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Tenn. reactor lid's damage triggers alert


John Mangels and John Funk
Plain Dealer Reporters

A Tennessee nuclear power plant has found slight damage on its reactor lid from leaking coolant, prompting federal regulators to again warn the nation's nuclear fleet yesterday about the threat from corrosion.

The Nuclear Regulatory Commission's heightened concern about the destructive but poorly understood potential of coolant leaks is largely caused by an incident last year at Ohio's Davis-Besse plant. In March, workers discovered that corrosion from leaking coolant had over several years eaten a pineapple-sized hole completely through the reactor's 6-inch-thick steel lid. Only a thin liner kept the highly radioactive coolant from spilling out of the reactor and severely testing the plant's emergency systems.

The Davis-Besse debacle has sparked several investigations and a rethinking of how the NRC handles its oversight duties, particularly the thoroughness and frequency of the inspections it requires of nuclear plants to spot leaks and corrosion.

The damage found Dec. 26 on the lid of one of two reactors at the Tennessee Valley Authority's Sequoyah plant near Chattanooga is minor compared with that found at Davis-Besse. The Toledo-area reactor lost a 35-pound hunk of its lid to the corrosive effects of the boric acid that is a vital ingredient in its coolant. FirstEnergy Corp. had to buy a replacement lid, part of the more than $400 million the company is spending to repair the idled plant.

By contrast, acid from leaking coolant etched just a slight indentation in the Sequoyah lid, a groove about 4 inches long, less than a half-inch wide and one-tenth inch deep - not enough to warrant lid repair.

"It looks like it was roughed up a little," said Bill Beckner of the NRC's division of nuclear reactor regulation.

Nevertheless, the unusual circumstances in which the damage occurred are cause for concern at the NRC and are behind yesterday's cautionary notice to the nation's 69 pressurized-water reactors. Such alerts are only informational and, unlike the NRC's higher-priority bulletins, do not require specific action.

Like the bulletins and information notices related to Davis-Besse, yesterday's advisory warned reactor operators not to be complacent about even the smallest of coolant leaks.

"This is certainly something new," Beckner said, and "challenges current assumptions" that small leaks are relatively benign.

Reactors like Davis-Besse operate at high pressure so the coolant bathing the super-hot reactor core doesn't boil away and let the radioactive fuel rods melt. Because of the pressure, it isn't uncommon for coolant to seep out at pipe joints.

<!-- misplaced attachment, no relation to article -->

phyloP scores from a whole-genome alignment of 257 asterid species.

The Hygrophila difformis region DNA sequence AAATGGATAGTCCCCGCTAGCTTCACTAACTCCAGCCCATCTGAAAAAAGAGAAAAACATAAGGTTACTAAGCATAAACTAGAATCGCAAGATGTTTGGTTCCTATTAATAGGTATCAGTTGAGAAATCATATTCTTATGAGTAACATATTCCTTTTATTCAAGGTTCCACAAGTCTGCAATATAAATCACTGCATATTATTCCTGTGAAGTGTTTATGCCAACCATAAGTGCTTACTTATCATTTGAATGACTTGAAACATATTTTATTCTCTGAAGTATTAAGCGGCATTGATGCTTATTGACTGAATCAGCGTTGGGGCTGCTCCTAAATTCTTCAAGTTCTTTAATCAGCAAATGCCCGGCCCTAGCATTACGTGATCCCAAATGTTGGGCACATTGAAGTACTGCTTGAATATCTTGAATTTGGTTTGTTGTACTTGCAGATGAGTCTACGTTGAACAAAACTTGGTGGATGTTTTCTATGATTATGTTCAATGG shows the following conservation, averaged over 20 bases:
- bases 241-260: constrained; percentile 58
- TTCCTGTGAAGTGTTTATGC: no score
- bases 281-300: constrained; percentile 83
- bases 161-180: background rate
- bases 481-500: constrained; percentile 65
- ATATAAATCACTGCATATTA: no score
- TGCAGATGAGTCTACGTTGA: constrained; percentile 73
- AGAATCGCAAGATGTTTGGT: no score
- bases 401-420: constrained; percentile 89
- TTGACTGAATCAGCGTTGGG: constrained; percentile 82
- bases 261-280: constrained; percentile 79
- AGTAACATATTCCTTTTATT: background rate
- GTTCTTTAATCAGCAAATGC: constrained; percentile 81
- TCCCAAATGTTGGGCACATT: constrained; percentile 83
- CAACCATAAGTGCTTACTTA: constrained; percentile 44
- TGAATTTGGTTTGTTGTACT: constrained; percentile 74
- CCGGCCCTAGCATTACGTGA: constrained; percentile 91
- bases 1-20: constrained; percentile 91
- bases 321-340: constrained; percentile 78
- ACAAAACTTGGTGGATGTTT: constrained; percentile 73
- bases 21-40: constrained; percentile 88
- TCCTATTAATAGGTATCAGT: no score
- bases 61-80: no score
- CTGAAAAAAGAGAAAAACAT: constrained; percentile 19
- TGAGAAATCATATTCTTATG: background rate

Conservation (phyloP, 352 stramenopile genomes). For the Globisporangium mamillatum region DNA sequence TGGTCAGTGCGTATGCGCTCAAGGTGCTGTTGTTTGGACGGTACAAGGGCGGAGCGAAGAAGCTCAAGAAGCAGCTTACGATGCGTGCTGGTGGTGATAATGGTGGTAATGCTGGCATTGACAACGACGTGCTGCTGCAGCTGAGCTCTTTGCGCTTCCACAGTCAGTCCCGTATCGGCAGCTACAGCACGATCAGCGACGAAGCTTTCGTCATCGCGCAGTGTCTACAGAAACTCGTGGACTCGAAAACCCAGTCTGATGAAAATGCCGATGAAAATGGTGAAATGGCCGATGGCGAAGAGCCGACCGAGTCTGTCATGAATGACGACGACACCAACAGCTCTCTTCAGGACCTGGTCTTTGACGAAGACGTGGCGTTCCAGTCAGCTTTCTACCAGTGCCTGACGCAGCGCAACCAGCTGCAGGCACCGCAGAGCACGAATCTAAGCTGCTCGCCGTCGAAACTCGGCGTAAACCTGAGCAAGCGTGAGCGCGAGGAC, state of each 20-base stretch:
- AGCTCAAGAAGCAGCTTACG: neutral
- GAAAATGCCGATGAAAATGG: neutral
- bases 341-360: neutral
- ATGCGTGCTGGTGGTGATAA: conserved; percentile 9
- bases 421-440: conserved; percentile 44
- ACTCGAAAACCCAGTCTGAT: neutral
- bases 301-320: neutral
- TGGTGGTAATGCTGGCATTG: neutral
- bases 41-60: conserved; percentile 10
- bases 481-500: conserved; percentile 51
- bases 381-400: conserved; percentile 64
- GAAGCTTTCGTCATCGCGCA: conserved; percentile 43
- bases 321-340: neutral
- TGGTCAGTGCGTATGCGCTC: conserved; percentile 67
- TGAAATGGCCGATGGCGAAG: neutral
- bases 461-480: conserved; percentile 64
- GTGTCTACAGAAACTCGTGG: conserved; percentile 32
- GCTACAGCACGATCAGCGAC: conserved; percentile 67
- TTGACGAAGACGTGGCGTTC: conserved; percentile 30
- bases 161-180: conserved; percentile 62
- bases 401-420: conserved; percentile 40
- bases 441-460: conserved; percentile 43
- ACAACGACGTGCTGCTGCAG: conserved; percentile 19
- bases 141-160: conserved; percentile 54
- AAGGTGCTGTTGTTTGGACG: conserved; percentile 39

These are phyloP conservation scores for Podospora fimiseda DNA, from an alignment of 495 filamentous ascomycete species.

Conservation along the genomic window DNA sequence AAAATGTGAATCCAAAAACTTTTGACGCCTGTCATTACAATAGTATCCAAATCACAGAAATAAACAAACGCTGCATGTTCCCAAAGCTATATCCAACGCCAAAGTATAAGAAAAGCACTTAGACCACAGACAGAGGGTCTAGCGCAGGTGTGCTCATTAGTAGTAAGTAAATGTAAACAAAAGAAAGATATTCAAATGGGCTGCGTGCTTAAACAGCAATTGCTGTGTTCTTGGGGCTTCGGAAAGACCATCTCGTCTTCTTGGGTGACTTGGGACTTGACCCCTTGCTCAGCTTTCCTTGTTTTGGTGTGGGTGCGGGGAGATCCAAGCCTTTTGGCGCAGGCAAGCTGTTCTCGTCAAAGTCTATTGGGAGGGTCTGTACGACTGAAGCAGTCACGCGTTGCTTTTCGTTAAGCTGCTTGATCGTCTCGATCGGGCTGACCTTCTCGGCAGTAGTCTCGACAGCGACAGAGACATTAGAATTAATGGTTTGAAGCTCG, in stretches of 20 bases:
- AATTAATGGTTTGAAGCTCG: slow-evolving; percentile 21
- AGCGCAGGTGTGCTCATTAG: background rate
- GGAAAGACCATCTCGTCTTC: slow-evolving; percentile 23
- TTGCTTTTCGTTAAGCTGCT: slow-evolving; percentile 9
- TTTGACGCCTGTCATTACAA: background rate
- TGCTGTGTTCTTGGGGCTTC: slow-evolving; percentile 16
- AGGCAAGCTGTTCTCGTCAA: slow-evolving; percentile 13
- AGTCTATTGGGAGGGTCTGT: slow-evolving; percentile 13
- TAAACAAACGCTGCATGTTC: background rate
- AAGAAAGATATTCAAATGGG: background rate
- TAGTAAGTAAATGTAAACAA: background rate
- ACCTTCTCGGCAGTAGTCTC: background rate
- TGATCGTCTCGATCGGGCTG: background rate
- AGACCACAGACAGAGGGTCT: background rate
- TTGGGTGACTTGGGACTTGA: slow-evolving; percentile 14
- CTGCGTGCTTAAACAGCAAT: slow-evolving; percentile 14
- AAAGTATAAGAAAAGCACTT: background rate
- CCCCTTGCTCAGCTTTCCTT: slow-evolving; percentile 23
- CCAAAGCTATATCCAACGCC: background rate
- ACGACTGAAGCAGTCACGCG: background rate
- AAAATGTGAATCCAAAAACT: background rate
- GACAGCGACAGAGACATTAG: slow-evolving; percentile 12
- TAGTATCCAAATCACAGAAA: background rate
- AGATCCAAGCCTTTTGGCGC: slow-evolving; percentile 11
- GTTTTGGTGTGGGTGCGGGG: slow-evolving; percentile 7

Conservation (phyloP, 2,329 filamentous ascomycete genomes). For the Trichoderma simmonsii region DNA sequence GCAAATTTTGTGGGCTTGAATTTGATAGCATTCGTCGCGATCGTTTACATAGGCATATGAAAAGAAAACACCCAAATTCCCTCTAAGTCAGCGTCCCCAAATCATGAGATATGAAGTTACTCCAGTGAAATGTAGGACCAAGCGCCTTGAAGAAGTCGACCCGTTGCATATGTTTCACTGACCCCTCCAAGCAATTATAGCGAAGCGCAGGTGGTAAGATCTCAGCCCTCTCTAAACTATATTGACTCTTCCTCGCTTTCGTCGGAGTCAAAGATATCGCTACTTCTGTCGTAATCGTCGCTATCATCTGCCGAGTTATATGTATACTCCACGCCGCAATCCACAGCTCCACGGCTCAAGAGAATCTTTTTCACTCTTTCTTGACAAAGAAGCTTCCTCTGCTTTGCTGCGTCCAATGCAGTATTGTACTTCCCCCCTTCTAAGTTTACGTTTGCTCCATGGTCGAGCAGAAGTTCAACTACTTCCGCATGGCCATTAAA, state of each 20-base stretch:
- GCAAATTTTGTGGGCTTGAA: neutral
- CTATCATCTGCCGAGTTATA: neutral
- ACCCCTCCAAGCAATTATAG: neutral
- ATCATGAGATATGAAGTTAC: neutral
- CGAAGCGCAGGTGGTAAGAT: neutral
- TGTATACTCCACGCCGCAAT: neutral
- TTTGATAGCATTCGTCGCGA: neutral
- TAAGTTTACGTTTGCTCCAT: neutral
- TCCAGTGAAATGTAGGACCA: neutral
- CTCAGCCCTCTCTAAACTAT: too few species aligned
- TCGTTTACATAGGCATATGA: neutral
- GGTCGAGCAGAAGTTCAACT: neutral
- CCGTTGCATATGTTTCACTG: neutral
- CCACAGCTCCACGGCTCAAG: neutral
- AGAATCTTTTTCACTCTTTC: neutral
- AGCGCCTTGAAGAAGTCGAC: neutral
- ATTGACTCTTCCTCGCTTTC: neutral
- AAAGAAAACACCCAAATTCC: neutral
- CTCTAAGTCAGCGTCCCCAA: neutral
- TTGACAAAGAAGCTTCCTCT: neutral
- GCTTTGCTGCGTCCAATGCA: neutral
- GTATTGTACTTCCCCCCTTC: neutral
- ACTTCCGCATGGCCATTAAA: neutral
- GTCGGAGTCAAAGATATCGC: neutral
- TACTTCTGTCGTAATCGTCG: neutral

When leaking coolant hits the 600-degree reactor lid, it typically flashes to steam, leaving behind popcorn-like crystals of boric acid. Until Davis-Besse's damage came to light, the conventional wisdom in the nuclear industry and at the NRC was that dried acid residue was relatively harmless to the metal lid.

But coolant oozing from tiny cracks in the nozzles that let control rods pass in and out of the lid rewetted the huge amounts of dried acid that Davis-Besse workers had let build up for years atop the reactor. It took about four years for the concentrated acid to bore through the dome.

The conditions were somewhat different at Sequoyah, where from May to December a leak in an instrument pipe fitting allowed coolant to drip through insulation and leave about 20 pounds of dried boric acid. It's unclear what caused the aggressive corrosion.

"We're still trying to figure out the details," including whether the acid deposits were moistened again, said Alex Marion, engineering director for the Nuclear Energy Institute, the industry's trade organization.

Of greater concern is how quickly the corrosion occurred, said David Lochbaum, a nuclear engineer with the Union of Concerned Scientists, a watchdog group. If corrosion can cause severe damage in less than 18 months - the typical period between inspections, which coincide with refueling shutdowns - then the NRC may have to order shorter operating cycles, Lochbaum said.

2003 The Plain Dealer. Used with permission.
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